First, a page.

To help prevent a COVID-19 outbreak at your senior living facility, there are two steps that cannot be overlooked: preparation and documentation. Both steps play an important role in patient and staff safety and should not be compromised.
The worst mistake skilled facilities make is not preparing or thinking they are more prepared than they really are. Being prepared means doing more than what is required. Before COVID cases occur, your facility will need to educate staff and already have nurses, nursing assistants, and housekeeping staff members who have agreed in advance to care for these patients exclusively. You’ll need to reach out to the community for PPE and also set up systems to communicate with families about patient statuses.
Facilities need to keep COVID out by screening employees’ (which is required) but take it a step further. Ask your employees to agree to infection containment strategies to reduce one the most common ways COVID is spread: working for multiple nursing homes or assisted living facilities.
You’ll also need to have a plan for where to send COVID positive residents as well as a place for those who have not yet tested positive but have symptoms and need isolation. This means clearing out a wing with a separate entrance or converting other parts of the building, even activities and maintenance rooms, to serve as designated COVID pending triage areas. This should all be done BEFORE your facility needs it.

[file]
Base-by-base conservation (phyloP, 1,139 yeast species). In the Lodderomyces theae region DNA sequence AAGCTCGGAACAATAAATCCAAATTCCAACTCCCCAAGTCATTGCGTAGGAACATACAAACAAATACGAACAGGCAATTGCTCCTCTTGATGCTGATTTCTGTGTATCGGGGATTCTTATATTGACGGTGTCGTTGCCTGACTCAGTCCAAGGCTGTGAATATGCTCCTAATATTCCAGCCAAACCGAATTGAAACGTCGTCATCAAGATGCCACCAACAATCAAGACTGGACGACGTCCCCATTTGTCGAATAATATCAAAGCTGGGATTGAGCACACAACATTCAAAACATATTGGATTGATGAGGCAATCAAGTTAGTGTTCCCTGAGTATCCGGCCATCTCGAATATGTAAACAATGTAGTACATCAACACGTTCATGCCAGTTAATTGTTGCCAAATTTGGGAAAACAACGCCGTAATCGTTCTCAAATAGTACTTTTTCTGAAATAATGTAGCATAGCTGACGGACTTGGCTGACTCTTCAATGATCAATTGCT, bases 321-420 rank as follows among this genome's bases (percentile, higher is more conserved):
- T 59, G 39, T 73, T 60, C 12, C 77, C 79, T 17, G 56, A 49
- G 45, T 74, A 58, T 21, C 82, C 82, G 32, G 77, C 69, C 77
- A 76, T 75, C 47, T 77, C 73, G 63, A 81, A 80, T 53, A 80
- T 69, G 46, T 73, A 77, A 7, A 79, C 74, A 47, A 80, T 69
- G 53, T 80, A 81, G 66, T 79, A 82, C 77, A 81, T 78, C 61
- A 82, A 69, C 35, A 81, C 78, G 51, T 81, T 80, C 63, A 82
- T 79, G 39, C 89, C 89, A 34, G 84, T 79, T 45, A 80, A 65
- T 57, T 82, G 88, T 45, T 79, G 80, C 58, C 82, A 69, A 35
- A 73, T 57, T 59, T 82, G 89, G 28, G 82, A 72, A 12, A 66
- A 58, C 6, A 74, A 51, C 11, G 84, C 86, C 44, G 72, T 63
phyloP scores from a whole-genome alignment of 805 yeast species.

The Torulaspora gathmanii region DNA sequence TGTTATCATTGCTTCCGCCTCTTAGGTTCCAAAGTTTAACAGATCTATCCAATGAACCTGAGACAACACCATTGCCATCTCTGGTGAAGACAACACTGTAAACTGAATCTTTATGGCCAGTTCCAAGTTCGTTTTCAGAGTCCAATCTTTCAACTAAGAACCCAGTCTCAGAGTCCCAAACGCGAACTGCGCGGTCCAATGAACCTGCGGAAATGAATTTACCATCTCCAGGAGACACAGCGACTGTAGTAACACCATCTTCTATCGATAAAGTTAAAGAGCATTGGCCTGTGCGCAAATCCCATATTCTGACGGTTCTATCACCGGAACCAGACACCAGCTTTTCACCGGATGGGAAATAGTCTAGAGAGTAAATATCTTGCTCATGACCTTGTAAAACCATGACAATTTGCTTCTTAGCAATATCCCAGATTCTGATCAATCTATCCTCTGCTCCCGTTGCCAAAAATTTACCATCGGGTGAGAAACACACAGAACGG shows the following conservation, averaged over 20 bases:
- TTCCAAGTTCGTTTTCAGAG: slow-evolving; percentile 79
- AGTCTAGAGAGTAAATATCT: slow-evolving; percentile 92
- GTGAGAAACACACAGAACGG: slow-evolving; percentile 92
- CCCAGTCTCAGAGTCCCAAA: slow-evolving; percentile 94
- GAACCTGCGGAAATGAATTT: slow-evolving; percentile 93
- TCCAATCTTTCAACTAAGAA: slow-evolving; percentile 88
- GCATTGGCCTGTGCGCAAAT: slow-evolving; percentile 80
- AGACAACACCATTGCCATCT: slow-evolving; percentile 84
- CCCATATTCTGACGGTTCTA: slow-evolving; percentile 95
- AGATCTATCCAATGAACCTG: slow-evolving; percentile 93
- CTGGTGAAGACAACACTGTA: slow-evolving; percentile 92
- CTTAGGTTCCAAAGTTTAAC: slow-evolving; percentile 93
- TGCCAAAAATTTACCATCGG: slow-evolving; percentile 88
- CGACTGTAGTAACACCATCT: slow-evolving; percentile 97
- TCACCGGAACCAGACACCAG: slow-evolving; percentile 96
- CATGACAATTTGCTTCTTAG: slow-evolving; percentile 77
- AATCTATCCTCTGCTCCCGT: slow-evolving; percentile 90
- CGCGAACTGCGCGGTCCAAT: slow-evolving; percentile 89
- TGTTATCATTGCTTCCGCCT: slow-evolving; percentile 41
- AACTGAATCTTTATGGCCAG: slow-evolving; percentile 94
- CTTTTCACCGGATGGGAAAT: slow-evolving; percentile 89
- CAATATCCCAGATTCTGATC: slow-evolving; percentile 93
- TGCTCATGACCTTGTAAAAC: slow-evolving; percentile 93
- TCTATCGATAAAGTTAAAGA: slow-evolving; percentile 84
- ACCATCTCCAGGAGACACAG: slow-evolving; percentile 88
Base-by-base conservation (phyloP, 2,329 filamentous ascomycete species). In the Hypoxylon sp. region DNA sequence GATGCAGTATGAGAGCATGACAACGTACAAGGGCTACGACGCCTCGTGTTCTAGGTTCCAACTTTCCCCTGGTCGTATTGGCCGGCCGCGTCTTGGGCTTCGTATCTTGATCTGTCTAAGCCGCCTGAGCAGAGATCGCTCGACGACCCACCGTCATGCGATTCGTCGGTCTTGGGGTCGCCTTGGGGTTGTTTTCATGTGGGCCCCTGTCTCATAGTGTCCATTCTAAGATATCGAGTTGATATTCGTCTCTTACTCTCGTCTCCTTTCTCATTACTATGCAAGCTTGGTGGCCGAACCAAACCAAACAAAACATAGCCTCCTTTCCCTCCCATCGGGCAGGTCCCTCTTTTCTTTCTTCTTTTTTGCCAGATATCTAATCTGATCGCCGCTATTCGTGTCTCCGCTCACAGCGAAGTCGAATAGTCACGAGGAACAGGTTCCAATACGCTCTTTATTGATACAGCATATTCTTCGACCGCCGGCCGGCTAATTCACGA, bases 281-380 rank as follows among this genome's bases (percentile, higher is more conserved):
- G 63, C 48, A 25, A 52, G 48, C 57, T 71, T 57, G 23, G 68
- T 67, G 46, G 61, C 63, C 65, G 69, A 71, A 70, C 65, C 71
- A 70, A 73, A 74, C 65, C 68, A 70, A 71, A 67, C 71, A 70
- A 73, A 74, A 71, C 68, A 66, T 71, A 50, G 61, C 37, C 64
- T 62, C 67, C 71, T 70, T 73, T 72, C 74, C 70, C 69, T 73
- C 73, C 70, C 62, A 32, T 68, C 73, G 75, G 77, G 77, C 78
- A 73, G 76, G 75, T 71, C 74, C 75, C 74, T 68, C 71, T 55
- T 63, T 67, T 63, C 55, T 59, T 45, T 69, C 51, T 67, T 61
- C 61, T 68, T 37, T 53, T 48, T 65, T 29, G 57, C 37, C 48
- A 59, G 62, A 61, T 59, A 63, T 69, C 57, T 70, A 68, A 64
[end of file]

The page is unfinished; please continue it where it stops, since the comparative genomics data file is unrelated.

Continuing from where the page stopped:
Documentation is always a crucial part of healthcare, but that never rings more true that during a pandemic.
Is your facility short on PPE? Make sure you use the CDC’s PPE burn rate calculator to determine your facility’s numbers: How many masks, gloves, gowns, and face shields are needed? Document it. Count what you have. Protect what you have. Document it.
Other actions you can take and should document are:
- Your facility is now using the Contingency PPE Plan issued by the CDC
- Call your facility’s PPE supplier every day
- Call the health department every day and report shortages and needs
- Seek out alternative supplies as needed
- Your facility completed the CDC Preparedness Checklist, document each step
- Your facility is following the CMS guidance that comes out or changes almost daily, document your response to each new step
With all of that said, your facility probably doesn’t have the perfect established policies and procedures and documentation processes when recommendations are changing by the day or even by the minute. The best advice on COVID documentation is, don’t wait until you have the perfect log, form or tool to capture all that you are doing – start where you are and write everything down as you go.